September 14, 2018 by

This post originally appeared at the Learner Centered Practices Blog on September 11, 2018. Belolan is the instructional coach for RSU2 in Maine.

The new year is underway. New classes, new teachers, new supplies, new buildings (for some). But how new should the new year be in a learner centered proficiency based environment? Is it really a clean slate, a fresh start, a brand new year of learning? Maybe the start of a new school year should be thought of more as a resuming of the learning rather than a new start of learning. (more…)

Six Fixes for Proficiency-Based Learning

August 28, 2018 by
david ruff

David Ruff

Two realities almost always arise when we engage in systemic change. First, while the change is framed as universally beneficial, it’s almost always disruptive and frequently gives rise to new and additional concerns. Second, implementation never goes as smoothly as planned. This certainly has happened in Maine as the state has embarked on a courageous journey to shift from an unfair and inadequate learning system to one that is equitable and just.

It is very good news that as this shift has been underway, Maine teachers have remained steadfast in their commitment to better learning for students. Early indications from this change are all good as four-year high school graduation rates in Maine have increased from 80% to 87% over the past seven years, college enrollment rates have increased from 60% to 64%, and college persistence rates have increased from 75% to 77%.[1]

Having noted this, we have to face a reality of the current K-12 public education system in America—it is unfair and designed to inequitably rank and sort students. The US public education system inequitably favors students who start better prepared, who have additional external support, and who are not impinged by non-school demands on their time. In the face of these and other significant obstacles, teachers make heroic efforts every day to treat students fairly and provide myriad learning opportunities to overcome these concerns. While many student success stories result from these significant efforts, these daily acts of heroism fall short of what is needed to close our pernicious equity gaps and ensure each and every high school graduate is well-prepared for the rigors of college and work, and the privileges and opportunities of civic life. (more…)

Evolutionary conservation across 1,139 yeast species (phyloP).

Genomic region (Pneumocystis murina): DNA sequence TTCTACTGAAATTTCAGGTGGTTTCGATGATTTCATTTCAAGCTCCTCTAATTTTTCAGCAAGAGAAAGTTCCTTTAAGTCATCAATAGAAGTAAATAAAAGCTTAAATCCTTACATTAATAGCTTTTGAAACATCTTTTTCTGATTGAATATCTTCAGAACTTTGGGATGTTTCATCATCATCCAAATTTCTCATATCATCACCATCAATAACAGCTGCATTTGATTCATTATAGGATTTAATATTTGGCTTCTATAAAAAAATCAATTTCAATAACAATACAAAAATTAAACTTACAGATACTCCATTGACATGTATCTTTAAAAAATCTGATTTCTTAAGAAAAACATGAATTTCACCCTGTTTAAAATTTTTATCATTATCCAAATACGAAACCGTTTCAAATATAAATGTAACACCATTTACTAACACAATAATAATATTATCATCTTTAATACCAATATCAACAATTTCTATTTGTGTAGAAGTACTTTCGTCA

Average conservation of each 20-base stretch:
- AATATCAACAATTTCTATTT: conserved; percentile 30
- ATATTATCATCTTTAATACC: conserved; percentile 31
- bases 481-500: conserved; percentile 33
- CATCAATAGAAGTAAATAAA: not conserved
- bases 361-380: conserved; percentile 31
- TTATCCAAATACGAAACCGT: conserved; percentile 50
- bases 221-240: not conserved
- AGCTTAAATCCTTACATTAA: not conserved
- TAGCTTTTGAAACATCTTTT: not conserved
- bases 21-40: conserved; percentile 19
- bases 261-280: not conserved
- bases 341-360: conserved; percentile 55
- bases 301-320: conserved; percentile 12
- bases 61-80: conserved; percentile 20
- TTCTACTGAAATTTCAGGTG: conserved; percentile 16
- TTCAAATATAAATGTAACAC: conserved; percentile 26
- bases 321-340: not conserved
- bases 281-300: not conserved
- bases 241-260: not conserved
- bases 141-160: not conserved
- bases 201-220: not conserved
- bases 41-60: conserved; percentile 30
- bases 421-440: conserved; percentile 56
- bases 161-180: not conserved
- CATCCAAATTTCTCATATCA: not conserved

Tips for Teachers

August 24, 2018 by

Photo by Allison Shelley/The Verbatim Agency for American Education: Images of Teachers and Students in Action

Courtney Belolan, Instructional Coach at RSU #2 in Maine, is a frequent writer about the practices teachers can use in the classroom to personalize, motivate, and engage students. She writes from her teacher background for teachers. Her weekly tips focus in on one practice, one challenge, or one question at a time. She’s covered a lot of ground over the years, and I thought it might be helpful for teachers if they could access them more easily.

2012

Target Practice

Dancing Out Front

Be Reasonable!

Application of Learning: It Doesn’t Have To Be An Outhouse

Exceeding Is More Complicated Than Adding Glitter and Flash

Testing Myths

Understanding Formative Assessment Using the Teaching and Learning Möbius Strip

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Learner-Centered Tip of the Week: Planning to Hold onto the Learning

June 8, 2018 by

This post originally appeared at the Learner Centered Practices Blog on June 5, 2018. Belolan is the instructional coach for RSU2 in Maine.

It is easy, almost natural, to see these last few weeks of the year as an end, something that needs to be tied up neatly. In some ways it is. But what would happen if we stopped thinking of the last weeks as the end, and started thinking of it as something else? Instead of closing the books and cleaning out the lockers, what if we found a way to keep the books open, so to speak? I’m not talking about summer work, I’m thinking a little differently here. (more…)

Learner-Centered Tip of the Week: Yes They Can

May 18, 2018 by

This post originally appeared at the Learner Centered Practices Blog on April 30, 2018. Belolan is the instructional coach for RSU2 in Maine.

Do you remember hearing, perhaps back in your teacher prep program, about the study where a teacher was given a group of Special Ed students but was told that they were Gifted and Talented students, and then the learners performed at the same level as the Gifted and Talented learners would? Well, it is a thing. And it is real. (more…)

Learner-Centered Tip of the Week: Three Ways to Bring More Learner Voice into Learning Opportunities

March 30, 2018 by

This post originally appeared at the Learner Centered Practices Blog on March 19, 2018. Belolan is the instructional coach for RSU2 in Maine.

Including learner voice and choice is a central principle in learner-centered proficiency-based practices, and here in RSU2. For the most part, learners have ample opportunities for choice in our classrooms and schools. Learners are choosing seminars. Learners are choosing topics. Learners are choosing final products. Learners are choosing input resources, and even practice activities in some cases. Including learner voice, on the other hand, is more complicated and happens in an authentic way less often. (more…)